My Favorite Time of Any Day in Cades Cove

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Written by Jason Barnette
on April 21, 2017
| Last updated on June 25, 2018
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COVID is surging again across the United States. I continue to share articles to inspire travel – but please don’t travel at this time. Bookmark the articles, check local businesses and attractions to confirm hours and operation, and be safe.

The long chain of cars slowly inched along the paved loop road the exit, inching forward a few feet at time, like a deck hand reeling in the anchor. The chain of cars moved so slowly it was possible to have short conversations. “Getting anything good?” some would ask, nodding toward my two cameras on tripods pointing at the sky. “In about an hour I’ll have an amazing sunset.”

Cades Cove is the most coveted and revered section of the Great Smoky Mountains National Park. The eleven mile one-way, one-lane loop road guides visitors away from the hustle and bustle of nearby Gatlinburg and the throng of hikers along Newfound Gap Road, leading them into a peaceful cove surrounded by mountains and lush forests. Century-old log cabins are left open for the public to explore; sitting on the porch at the secluded Elijah Oliver Cabin will help you picture life there almost a hundred years ago.

Cable Mill is a popular and beautiful place to visit in Cades Cove.

The number of visitors to the cove steadily increases throughout the day, reaching a peak in mid-afternoon. Visitors slowly work their way around the loop road hoping to spot a black bear, eager to begin the hike to Abrams Falls, or excited to watch the action at the Cable Mill. But most visitors to Cades Cove make a critical mistake: they leave too early and miss the best part of the day.

I would spend some evenings on Sparks Lane, one of the dirt and gravel two-way roads connecting the two sides of Cades Cove Loop Road. This lane is less-traveled which means the wildlife is more likely to appear. I would sit on the back of my car, a telephoto lens in my lap, and wait for the inevitable deer to arrive. Sometimes just a single deer would gradually saunter through the tall grass in the fields on either side of the road; other days an entire herd would pass through.

Other evenings were spent at the Cades Cove Visitor Center. Black bears frequent the area, especially in the tops of trees nearby on the loop road. The creek running behind the Cable Mill and historic buildings provide water for the wildlife and attract them frequently. Once the crowd thins out it’s more exciting to walk around the historic home, corn crib, and barn.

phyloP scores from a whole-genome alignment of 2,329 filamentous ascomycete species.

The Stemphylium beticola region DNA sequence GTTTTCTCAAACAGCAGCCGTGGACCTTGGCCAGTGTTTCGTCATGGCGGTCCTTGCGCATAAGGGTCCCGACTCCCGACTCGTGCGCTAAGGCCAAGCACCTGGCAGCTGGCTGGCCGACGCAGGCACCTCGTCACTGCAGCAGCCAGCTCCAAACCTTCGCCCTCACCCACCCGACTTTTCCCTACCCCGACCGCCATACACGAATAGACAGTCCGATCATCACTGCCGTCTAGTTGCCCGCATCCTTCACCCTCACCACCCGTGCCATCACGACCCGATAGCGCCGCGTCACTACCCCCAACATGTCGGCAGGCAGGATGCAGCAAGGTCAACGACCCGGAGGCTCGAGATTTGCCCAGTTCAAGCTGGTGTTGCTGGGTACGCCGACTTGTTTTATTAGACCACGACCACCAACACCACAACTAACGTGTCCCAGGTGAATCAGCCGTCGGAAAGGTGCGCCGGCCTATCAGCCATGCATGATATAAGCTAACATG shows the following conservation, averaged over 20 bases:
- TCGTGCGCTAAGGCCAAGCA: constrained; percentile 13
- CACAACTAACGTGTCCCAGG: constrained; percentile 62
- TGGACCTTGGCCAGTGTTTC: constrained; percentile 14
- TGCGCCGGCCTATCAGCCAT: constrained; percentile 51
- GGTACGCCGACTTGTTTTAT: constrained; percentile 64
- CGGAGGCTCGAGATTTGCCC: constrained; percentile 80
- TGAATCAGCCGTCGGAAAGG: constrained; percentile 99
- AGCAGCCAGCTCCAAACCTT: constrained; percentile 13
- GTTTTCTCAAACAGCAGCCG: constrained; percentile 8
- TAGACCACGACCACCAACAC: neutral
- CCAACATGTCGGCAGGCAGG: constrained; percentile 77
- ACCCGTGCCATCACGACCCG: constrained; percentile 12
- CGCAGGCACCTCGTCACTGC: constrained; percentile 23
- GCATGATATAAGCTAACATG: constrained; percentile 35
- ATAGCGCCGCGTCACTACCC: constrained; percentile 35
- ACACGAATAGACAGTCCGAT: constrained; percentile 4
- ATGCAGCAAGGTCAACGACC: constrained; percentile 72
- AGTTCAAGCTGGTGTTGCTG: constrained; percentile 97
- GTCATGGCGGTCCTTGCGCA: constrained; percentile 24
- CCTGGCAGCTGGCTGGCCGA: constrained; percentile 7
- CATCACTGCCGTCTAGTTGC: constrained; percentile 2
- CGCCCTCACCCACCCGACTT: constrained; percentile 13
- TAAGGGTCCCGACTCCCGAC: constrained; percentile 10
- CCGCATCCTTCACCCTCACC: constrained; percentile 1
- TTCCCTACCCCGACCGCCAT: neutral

This sunset view was very different than the title photo of this story that was captured just fifteen minutes earlier.

Sunset was approaching and the chain of cars were still moving along. I was sitting near my favorite place in Cades Cove to watch the sunset: Dan Lawson Place. A massive solitary tree in a large field across the road from the historic home made the perfect foreground element for my photo. I put two cameras on tripods framed and ready to shoot, a GoPro shooting a time-lapse video, and then plopped into a comfy camping chair on the side of the road.

With fifteen minutes of light left in the day the long chain of cars finally disappeared. I looked around and realized with a weightless, tingling sensation that I had the entire cove to myself. A few deer silently emerged from the edge of the woods nearby, grazing in the field. The quietness filled my ears and I couldn’t help but smile. Just a few minutes in nature like this was enough to recharge my soul.

The sun finally disappeared behind a mountain peak and cast the entire cove into a shadow. The coolness was a welcome respite from the hot and humid summer day. I kept my seat, cameras clicking away, and waited for the show I knew was about to come. Ten minutes later the clouds drifting through the sky turned bright pink and warm orange. The colorful display didn’t last long, though; just five minutes later the clouds were a muted gray and the sky a dull blue. Sunsets are always too short and leave us wanting more.

The wildlife is most active around sunrise and sunset each day; deer will start coming out of the forest about two hours before sunset each day.

I packed up my gear and hopped in the car. The windows always stay down in the park so I can smell the forest and hear the chorus of nature. There were no cars in front of me but still I drifted along the road at a causal few miles per hour. I wanted to enjoy the last moments of the day in the cove. By the time I reached the exit of the loop road the forest was dark and the air several degrees cooler.

Visitors could have been hungry, tired, facing a long drive to their lodging, or dealing with screaming children in the backseat. But whatever the reason they missed my favorite time of any day in Cades Cove. The emerging wildlife, stillness of the air, and colorful sunset frequently combine for a wonderful end to the day in this remote section of the Great Smoky Mountains National Park.

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